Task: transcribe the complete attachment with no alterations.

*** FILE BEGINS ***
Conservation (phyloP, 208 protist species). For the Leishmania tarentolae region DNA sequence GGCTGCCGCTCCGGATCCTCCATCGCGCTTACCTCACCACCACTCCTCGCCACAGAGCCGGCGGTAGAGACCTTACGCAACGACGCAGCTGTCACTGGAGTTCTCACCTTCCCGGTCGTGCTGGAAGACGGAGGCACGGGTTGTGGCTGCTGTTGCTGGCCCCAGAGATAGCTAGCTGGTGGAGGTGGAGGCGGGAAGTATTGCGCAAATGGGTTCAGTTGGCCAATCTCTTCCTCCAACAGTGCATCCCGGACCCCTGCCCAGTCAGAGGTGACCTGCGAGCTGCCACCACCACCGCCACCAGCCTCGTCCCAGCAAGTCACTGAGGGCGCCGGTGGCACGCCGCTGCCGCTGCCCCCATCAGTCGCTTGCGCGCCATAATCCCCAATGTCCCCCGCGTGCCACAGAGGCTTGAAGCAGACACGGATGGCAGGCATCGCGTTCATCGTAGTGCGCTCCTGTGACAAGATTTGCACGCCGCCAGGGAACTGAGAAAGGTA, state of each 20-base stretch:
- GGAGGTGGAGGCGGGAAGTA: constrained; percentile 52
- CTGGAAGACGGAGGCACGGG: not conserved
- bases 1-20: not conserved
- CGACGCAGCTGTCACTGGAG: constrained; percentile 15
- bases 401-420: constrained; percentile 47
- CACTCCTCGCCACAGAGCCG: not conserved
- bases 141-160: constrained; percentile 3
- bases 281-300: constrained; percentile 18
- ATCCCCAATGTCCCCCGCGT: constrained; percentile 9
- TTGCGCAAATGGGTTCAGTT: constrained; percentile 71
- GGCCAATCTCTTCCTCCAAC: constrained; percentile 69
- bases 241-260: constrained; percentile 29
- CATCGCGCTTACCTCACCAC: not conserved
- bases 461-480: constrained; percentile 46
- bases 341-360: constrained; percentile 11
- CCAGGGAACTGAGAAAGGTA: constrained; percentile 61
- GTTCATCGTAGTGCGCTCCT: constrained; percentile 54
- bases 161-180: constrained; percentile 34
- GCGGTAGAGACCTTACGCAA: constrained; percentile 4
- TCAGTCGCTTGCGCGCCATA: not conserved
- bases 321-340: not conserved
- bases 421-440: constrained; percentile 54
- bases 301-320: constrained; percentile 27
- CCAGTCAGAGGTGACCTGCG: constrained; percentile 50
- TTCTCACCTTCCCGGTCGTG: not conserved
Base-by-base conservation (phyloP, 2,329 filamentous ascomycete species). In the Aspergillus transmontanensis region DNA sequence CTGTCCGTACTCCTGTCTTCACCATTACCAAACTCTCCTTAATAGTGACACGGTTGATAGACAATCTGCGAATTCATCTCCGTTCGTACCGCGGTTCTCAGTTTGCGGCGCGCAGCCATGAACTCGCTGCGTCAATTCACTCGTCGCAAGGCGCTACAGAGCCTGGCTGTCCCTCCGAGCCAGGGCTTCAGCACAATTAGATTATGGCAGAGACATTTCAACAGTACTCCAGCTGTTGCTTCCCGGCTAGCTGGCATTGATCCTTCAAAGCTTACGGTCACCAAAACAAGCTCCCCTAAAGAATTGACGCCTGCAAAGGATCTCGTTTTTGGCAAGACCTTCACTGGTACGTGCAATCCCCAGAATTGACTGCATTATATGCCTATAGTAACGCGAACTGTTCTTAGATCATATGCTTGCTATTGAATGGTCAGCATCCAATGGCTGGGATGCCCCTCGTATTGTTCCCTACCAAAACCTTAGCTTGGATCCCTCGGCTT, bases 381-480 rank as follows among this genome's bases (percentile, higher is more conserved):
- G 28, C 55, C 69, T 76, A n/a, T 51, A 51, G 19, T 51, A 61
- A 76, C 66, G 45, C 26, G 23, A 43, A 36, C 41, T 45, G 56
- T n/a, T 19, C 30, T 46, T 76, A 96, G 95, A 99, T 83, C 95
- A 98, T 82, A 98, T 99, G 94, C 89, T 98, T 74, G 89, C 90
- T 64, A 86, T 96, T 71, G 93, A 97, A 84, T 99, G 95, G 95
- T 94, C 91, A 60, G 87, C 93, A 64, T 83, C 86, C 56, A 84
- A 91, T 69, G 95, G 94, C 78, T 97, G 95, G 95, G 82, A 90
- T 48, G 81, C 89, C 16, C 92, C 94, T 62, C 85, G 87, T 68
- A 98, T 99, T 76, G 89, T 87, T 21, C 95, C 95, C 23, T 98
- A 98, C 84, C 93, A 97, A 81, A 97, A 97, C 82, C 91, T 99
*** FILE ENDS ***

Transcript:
Conservation (phyloP, 208 protist species). For the Leishmania tarentolae region DNA sequence GGCTGCCGCTCCGGATCCTCCATCGCGCTTACCTCACCACCACTCCTCGCCACAGAGCCGGCGGTAGAGACCTTACGCAACGACGCAGCTGTCACTGGAGTTCTCACCTTCCCGGTCGTGCTGGAAGACGGAGGCACGGGTTGTGGCTGCTGTTGCTGGCCCCAGAGATAGCTAGCTGGTGGAGGTGGAGGCGGGAAGTATTGCGCAAATGGGTTCAGTTGGCCAATCTCTTCCTCCAACAGTGCATCCCGGACCCCTGCCCAGTCAGAGGTGACCTGCGAGCTGCCACCACCACCGCCACCAGCCTCGTCCCAGCAAGTCACTGAGGGCGCCGGTGGCACGCCGCTGCCGCTGCCCCCATCAGTCGCTTGCGCGCCATAATCCCCAATGTCCCCCGCGTGCCACAGAGGCTTGAAGCAGACACGGATGGCAGGCATCGCGTTCATCGTAGTGCGCTCCTGTGACAAGATTTGCACGCCGCCAGGGAACTGAGAAAGGTA, state of each 20-base stretch:
- GGAGGTGGAGGCGGGAAGTA: constrained; percentile 52
- CTGGAAGACGGAGGCACGGG: not conserved
- bases 1-20: not conserved
- CGACGCAGCTGTCACTGGAG: constrained; percentile 15
- bases 401-420: constrained; percentile 47
- CACTCCTCGCCACAGAGCCG: not conserved
- bases 141-160: constrained; percentile 3
- bases 281-300: constrained; percentile 18
- ATCCCCAATGTCCCCCGCGT: constrained; percentile 9
- TTGCGCAAATGGGTTCAGTT: constrained; percentile 71
- GGCCAATCTCTTCCTCCAAC: constrained; percentile 69
- bases 241-260: constrained; percentile 29
- CATCGCGCTTACCTCACCAC: not conserved
- bases 461-480: constrained; percentile 46
- bases 341-360: constrained; percentile 11
- CCAGGGAACTGAGAAAGGTA: constrained; percentile 61
- GTTCATCGTAGTGCGCTCCT: constrained; percentile 54
- bases 161-180: constrained; percentile 34
- GCGGTAGAGACCTTACGCAA: constrained; percentile 4
- TCAGTCGCTTGCGCGCCATA: not conserved
- bases 321-340: not conserved
- bases 421-440: constrained; percentile 54
- bases 301-320: constrained; percentile 27
- CCAGTCAGAGGTGACCTGCG: constrained; percentile 50
- TTCTCACCTTCCCGGTCGTG: not conserved
Base-by-base conservation (phyloP, 2,329 filamentous ascomycete species). In the Aspergillus transmontanensis region DNA sequence CTGTCCGTACTCCTGTCTTCACCATTACCAAACTCTCCTTAATAGTGACACGGTTGATAGACAATCTGCGAATTCATCTCCGTTCGTACCGCGGTTCTCAGTTTGCGGCGCGCAGCCATGAACTCGCTGCGTCAATTCACTCGTCGCAAGGCGCTACAGAGCCTGGCTGTCCCTCCGAGCCAGGGCTTCAGCACAATTAGATTATGGCAGAGACATTTCAACAGTACTCCAGCTGTTGCTTCCCGGCTAGCTGGCATTGATCCTTCAAAGCTTACGGTCACCAAAACAAGCTCCCCTAAAGAATTGACGCCTGCAAAGGATCTCGTTTTTGGCAAGACCTTCACTGGTACGTGCAATCCCCAGAATTGACTGCATTATATGCCTATAGTAACGCGAACTGTTCTTAGATCATATGCTTGCTATTGAATGGTCAGCATCCAATGGCTGGGATGCCCCTCGTATTGTTCCCTACCAAAACCTTAGCTTGGATCCCTCGGCTT, bases 381-480 rank as follows among this genome's bases (percentile, higher is more conserved):
- G 28, C 55, C 69, T 76, A n/a, T 51, A 51, G 19, T 51, A 61
- A 76, C 66, G 45, C 26, G 23, A 43, A 36, C 41, T 45, G 56
- T n/a, T 19, C 30, T 46, T 76, A 96, G 95, A 99, T 83, C 95
- A 98, T 82, A 98, T 99, G 94, C 89, T 98, T 74, G 89, C 90
- T 64, A 86, T 96, T 71, G 93, A 97, A 84, T 99, G 95, G 95
- T 94, C 91, A 60, G 87, C 93, A 64, T 83, C 86, C 56, A 84
- A 91, T 69, G 95, G 94, C 78, T 97, G 95, G 95, G 82, A 90
- T 48, G 81, C 89, C 16, C 92, C 94, T 62, C 85, G 87, T 68
- A 98, T 99, T 76, G 89, T 87, T 21, C 95, C 95, C 23, T 98
- A 98, C 84, C 93, A 97, A 81, A 97, A 97, C 82, C 91, T 99